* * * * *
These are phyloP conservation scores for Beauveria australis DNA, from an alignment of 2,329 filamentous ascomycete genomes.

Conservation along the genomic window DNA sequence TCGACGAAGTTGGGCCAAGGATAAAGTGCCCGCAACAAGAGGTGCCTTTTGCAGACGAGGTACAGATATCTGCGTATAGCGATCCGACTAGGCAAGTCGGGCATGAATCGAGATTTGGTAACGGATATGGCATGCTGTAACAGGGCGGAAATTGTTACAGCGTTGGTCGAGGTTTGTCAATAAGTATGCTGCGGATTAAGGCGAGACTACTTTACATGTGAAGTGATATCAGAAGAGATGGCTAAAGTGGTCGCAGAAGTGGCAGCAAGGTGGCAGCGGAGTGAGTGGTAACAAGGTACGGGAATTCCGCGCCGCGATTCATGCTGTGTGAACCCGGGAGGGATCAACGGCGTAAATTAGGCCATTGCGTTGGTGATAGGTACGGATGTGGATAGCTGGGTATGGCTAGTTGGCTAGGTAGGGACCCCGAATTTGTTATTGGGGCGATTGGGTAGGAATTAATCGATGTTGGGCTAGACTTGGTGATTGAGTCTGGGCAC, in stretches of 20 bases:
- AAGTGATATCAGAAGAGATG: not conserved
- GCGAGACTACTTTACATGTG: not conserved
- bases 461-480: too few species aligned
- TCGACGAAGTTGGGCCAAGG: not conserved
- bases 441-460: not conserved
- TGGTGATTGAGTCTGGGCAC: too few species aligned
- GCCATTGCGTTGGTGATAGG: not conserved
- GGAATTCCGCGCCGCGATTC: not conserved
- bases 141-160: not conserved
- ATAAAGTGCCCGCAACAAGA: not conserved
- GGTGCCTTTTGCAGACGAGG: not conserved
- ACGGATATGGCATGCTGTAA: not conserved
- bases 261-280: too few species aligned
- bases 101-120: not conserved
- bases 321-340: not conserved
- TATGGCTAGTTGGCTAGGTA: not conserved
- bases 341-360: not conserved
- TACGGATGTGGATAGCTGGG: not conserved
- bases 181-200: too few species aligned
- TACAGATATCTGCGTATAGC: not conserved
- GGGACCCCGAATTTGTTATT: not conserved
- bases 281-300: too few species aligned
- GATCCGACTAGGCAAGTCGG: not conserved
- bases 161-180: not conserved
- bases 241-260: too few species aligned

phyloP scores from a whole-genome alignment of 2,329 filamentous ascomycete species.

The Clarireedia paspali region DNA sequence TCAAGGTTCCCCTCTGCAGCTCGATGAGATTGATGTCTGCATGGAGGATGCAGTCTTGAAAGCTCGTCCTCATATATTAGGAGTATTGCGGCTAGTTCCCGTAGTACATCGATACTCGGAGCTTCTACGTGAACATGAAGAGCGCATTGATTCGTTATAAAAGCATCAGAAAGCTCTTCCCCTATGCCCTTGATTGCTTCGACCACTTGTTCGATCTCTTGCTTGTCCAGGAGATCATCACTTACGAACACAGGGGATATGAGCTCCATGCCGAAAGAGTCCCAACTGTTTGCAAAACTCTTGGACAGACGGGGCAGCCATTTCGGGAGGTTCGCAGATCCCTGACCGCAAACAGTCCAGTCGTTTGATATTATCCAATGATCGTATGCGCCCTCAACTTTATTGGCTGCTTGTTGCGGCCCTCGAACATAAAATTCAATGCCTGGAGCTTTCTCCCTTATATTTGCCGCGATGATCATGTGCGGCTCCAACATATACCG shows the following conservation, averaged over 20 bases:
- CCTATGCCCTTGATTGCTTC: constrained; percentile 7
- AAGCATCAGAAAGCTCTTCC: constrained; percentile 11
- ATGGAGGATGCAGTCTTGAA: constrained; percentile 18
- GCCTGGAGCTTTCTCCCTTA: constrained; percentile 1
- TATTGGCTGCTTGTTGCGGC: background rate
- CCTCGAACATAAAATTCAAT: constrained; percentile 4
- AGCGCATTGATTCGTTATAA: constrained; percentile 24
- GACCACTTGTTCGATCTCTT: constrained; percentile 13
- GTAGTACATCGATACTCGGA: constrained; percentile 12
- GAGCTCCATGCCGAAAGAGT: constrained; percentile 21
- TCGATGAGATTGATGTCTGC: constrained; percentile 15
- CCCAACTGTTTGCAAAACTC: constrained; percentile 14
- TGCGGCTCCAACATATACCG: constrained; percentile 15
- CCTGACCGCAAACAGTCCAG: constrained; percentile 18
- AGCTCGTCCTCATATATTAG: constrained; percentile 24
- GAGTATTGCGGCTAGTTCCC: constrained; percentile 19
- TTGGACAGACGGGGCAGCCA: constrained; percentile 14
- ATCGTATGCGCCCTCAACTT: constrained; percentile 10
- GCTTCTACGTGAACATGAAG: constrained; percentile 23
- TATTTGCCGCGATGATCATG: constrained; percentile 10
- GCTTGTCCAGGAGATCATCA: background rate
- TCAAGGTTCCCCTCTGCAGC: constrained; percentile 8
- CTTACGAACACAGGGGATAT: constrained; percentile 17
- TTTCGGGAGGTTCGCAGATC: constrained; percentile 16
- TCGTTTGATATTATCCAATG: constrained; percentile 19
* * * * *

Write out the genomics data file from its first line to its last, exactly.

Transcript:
These are phyloP conservation scores for Beauveria australis DNA, from an alignment of 2,329 filamentous ascomycete genomes.

Conservation along the genomic window DNA sequence TCGACGAAGTTGGGCCAAGGATAAAGTGCCCGCAACAAGAGGTGCCTTTTGCAGACGAGGTACAGATATCTGCGTATAGCGATCCGACTAGGCAAGTCGGGCATGAATCGAGATTTGGTAACGGATATGGCATGCTGTAACAGGGCGGAAATTGTTACAGCGTTGGTCGAGGTTTGTCAATAAGTATGCTGCGGATTAAGGCGAGACTACTTTACATGTGAAGTGATATCAGAAGAGATGGCTAAAGTGGTCGCAGAAGTGGCAGCAAGGTGGCAGCGGAGTGAGTGGTAACAAGGTACGGGAATTCCGCGCCGCGATTCATGCTGTGTGAACCCGGGAGGGATCAACGGCGTAAATTAGGCCATTGCGTTGGTGATAGGTACGGATGTGGATAGCTGGGTATGGCTAGTTGGCTAGGTAGGGACCCCGAATTTGTTATTGGGGCGATTGGGTAGGAATTAATCGATGTTGGGCTAGACTTGGTGATTGAGTCTGGGCAC, in stretches of 20 bases:
- AAGTGATATCAGAAGAGATG: not conserved
- GCGAGACTACTTTACATGTG: not conserved
- bases 461-480: too few species aligned
- TCGACGAAGTTGGGCCAAGG: not conserved
- bases 441-460: not conserved
- TGGTGATTGAGTCTGGGCAC: too few species aligned
- GCCATTGCGTTGGTGATAGG: not conserved
- GGAATTCCGCGCCGCGATTC: not conserved
- bases 141-160: not conserved
- ATAAAGTGCCCGCAACAAGA: not conserved
- GGTGCCTTTTGCAGACGAGG: not conserved
- ACGGATATGGCATGCTGTAA: not conserved
- bases 261-280: too few species aligned
- bases 101-120: not conserved
- bases 321-340: not conserved
- TATGGCTAGTTGGCTAGGTA: not conserved
- bases 341-360: not conserved
- TACGGATGTGGATAGCTGGG: not conserved
- bases 181-200: too few species aligned
- TACAGATATCTGCGTATAGC: not conserved
- GGGACCCCGAATTTGTTATT: not conserved
- bases 281-300: too few species aligned
- GATCCGACTAGGCAAGTCGG: not conserved
- bases 161-180: not conserved
- bases 241-260: too few species aligned

phyloP scores from a whole-genome alignment of 2,329 filamentous ascomycete species.

The Clarireedia paspali region DNA sequence TCAAGGTTCCCCTCTGCAGCTCGATGAGATTGATGTCTGCATGGAGGATGCAGTCTTGAAAGCTCGTCCTCATATATTAGGAGTATTGCGGCTAGTTCCCGTAGTACATCGATACTCGGAGCTTCTACGTGAACATGAAGAGCGCATTGATTCGTTATAAAAGCATCAGAAAGCTCTTCCCCTATGCCCTTGATTGCTTCGACCACTTGTTCGATCTCTTGCTTGTCCAGGAGATCATCACTTACGAACACAGGGGATATGAGCTCCATGCCGAAAGAGTCCCAACTGTTTGCAAAACTCTTGGACAGACGGGGCAGCCATTTCGGGAGGTTCGCAGATCCCTGACCGCAAACAGTCCAGTCGTTTGATATTATCCAATGATCGTATGCGCCCTCAACTTTATTGGCTGCTTGTTGCGGCCCTCGAACATAAAATTCAATGCCTGGAGCTTTCTCCCTTATATTTGCCGCGATGATCATGTGCGGCTCCAACATATACCG shows the following conservation, averaged over 20 bases:
- CCTATGCCCTTGATTGCTTC: constrained; percentile 7
- AAGCATCAGAAAGCTCTTCC: constrained; percentile 11
- ATGGAGGATGCAGTCTTGAA: constrained; percentile 18
- GCCTGGAGCTTTCTCCCTTA: constrained; percentile 1
- TATTGGCTGCTTGTTGCGGC: background rate
- CCTCGAACATAAAATTCAAT: constrained; percentile 4
- AGCGCATTGATTCGTTATAA: constrained; percentile 24
- GACCACTTGTTCGATCTCTT: constrained; percentile 13
- GTAGTACATCGATACTCGGA: constrained; percentile 12
- GAGCTCCATGCCGAAAGAGT: constrained; percentile 21
- TCGATGAGATTGATGTCTGC: constrained; percentile 15
- CCCAACTGTTTGCAAAACTC: constrained; percentile 14
- TGCGGCTCCAACATATACCG: constrained; percentile 15
- CCTGACCGCAAACAGTCCAG: constrained; percentile 18
- AGCTCGTCCTCATATATTAG: constrained; percentile 24
- GAGTATTGCGGCTAGTTCCC: constrained; percentile 19
- TTGGACAGACGGGGCAGCCA: constrained; percentile 14
- ATCGTATGCGCCCTCAACTT: constrained; percentile 10
- GCTTCTACGTGAACATGAAG: constrained; percentile 23
- TATTTGCCGCGATGATCATG: constrained; percentile 10
- GCTTGTCCAGGAGATCATCA: background rate
- TCAAGGTTCCCCTCTGCAGC: constrained; percentile 8
- CTTACGAACACAGGGGATAT: constrained; percentile 17
- TTTCGGGAGGTTCGCAGATC: constrained; percentile 16
- TCGTTTGATATTATCCAATG: constrained; percentile 19